13. #13
    Super Member Quiltngolfer's Avatar
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    I love my Brother 1500 too. I have some other so called"better" machines but I nearly always use the Brother to sew and quilt.

  14. #14
    Super Member Mitch's mom's Avatar
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    You can't go wrong with a Singer straight stitch machine. When/if you get tired of treadling definitely look at a 15-91. A 201 will use the same bobbins as your 66 and is a very nice strong machine, but the 15-91 with its vertical bobbin will free motion quilt like nobody's business.

  15. #15
    Super Member lovelyl's Avatar
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    My 15-91 has become my main "go to" machine. The only time I use a modern machine is when I do machine applique. In my opinion, you can't go wrong with a 15-91 or a 201. Both are workhorses.
    Welcome to the board!
    Linda
    There may be times we are powerless to prevent injustice, but there must never be a time when we fail to protest. - Elie Wiesel

  16. #16
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    Go to several dealers and try out a bunch of machines. I'm not saying buy them. Try them, including used ones. When you find what you want look on e-bay, Craig's list, thrift stores and see if you can find one there. The best advice I can give you is to buy the BEST machine you can afford. I have had cheap machines that nearly cured me of sewing and now have great machines that make me forget laundry and cooking so I can play.

  17. #17
    Super Member Aurora's Avatar
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    I love my 301a, straight stitch all the way. For zigzag, I have a vintage New Home from Janome.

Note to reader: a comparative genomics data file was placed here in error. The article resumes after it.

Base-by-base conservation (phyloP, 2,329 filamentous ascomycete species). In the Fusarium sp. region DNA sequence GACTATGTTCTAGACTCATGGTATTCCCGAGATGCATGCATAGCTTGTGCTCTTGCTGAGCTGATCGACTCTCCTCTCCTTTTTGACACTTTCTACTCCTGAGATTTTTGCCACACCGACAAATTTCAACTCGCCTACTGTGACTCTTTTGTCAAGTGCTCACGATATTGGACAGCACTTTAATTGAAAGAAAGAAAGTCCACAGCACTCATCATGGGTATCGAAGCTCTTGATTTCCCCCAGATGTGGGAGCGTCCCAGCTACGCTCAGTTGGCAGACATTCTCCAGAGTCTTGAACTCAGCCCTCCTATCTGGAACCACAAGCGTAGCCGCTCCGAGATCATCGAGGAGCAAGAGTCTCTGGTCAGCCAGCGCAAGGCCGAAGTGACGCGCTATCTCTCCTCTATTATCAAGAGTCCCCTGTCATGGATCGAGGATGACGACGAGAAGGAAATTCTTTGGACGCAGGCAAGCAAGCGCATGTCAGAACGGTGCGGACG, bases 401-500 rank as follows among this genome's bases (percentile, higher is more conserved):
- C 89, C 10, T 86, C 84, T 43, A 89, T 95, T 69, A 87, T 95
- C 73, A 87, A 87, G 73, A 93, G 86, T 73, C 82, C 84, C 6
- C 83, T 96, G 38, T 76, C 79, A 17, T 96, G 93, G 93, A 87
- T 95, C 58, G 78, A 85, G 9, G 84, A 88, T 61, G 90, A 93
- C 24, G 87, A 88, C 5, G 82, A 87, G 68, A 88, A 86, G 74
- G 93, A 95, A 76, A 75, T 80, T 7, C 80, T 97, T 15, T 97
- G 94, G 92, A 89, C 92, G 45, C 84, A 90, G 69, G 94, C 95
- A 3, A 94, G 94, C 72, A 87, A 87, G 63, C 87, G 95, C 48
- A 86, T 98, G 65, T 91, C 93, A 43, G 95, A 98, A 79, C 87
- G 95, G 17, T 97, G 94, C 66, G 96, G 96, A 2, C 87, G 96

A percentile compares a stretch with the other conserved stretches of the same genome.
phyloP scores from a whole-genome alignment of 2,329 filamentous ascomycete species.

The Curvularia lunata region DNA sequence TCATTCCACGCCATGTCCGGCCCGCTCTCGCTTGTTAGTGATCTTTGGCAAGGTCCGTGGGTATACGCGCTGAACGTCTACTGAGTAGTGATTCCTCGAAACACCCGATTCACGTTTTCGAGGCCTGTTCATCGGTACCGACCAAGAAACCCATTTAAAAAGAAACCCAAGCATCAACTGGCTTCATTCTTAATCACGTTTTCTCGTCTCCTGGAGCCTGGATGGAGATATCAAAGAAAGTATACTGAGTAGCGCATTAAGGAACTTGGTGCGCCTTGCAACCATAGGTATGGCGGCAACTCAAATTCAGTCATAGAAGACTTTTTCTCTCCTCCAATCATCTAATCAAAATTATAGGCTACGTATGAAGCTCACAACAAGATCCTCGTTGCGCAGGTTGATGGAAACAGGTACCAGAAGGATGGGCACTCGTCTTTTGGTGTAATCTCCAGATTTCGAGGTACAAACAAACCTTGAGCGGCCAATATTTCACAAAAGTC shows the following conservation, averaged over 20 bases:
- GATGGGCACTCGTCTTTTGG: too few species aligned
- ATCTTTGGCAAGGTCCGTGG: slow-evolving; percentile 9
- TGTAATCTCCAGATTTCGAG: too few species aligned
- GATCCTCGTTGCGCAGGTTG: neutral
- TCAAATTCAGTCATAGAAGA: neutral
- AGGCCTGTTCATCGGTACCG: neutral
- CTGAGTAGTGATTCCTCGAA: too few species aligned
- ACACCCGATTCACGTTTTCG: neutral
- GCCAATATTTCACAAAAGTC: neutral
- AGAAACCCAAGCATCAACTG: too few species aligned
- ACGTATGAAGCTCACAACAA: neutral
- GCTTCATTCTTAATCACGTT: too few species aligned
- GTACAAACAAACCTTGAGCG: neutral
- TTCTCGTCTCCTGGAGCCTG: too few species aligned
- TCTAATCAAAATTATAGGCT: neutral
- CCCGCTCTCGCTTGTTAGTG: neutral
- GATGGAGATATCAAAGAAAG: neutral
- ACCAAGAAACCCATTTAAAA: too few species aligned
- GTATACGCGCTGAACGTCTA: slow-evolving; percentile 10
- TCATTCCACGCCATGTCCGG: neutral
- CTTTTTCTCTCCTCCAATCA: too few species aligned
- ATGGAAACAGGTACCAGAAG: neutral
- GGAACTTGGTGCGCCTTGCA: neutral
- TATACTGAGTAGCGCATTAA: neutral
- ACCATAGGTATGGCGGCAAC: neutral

Aurora

    "A dying culture invariably exhibits personal rudeness. Bad manners. Lack of consideration for others in minor matters. A loss of politeness, of gentle manners, is more significant than is a riot." -Robert A. Heinlein

  18. #18
    Senior Member imnywoman's Avatar
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    Welcome to the board! You are headed in the right direction. Check out the vintage & antique section here on the board, so many helpful and knowledgeable people there. I have sewn for years and have become increasingly frustrated with the computerized, plastic machines. My choices have always been Singer and Brother, with a Bernina thrown into the mix. I have, in the last year or so now purchased a Singer treadle 127, a Feather weight 221, and a Singer 237 Fashion Mate. All these machines have all metal gearing and sew like magic, straight and true. My family couldn't believe I was stepping back in time, especially after buying a rather expensive Brother 4000D sewin/embroidery machine that is so fussy about thread, that I have twice had it repaired at a cost of more than $300 and she needs another repair. Each of my vintage machines cost me $50 or less. I learned how to clean and restore each of them myself. Hope the machine your are going to look at turns out to be the one. If not, come back here and plug in again and keep looking. Also, www.shopgoodwill.com is a great place to search .Lots of luck!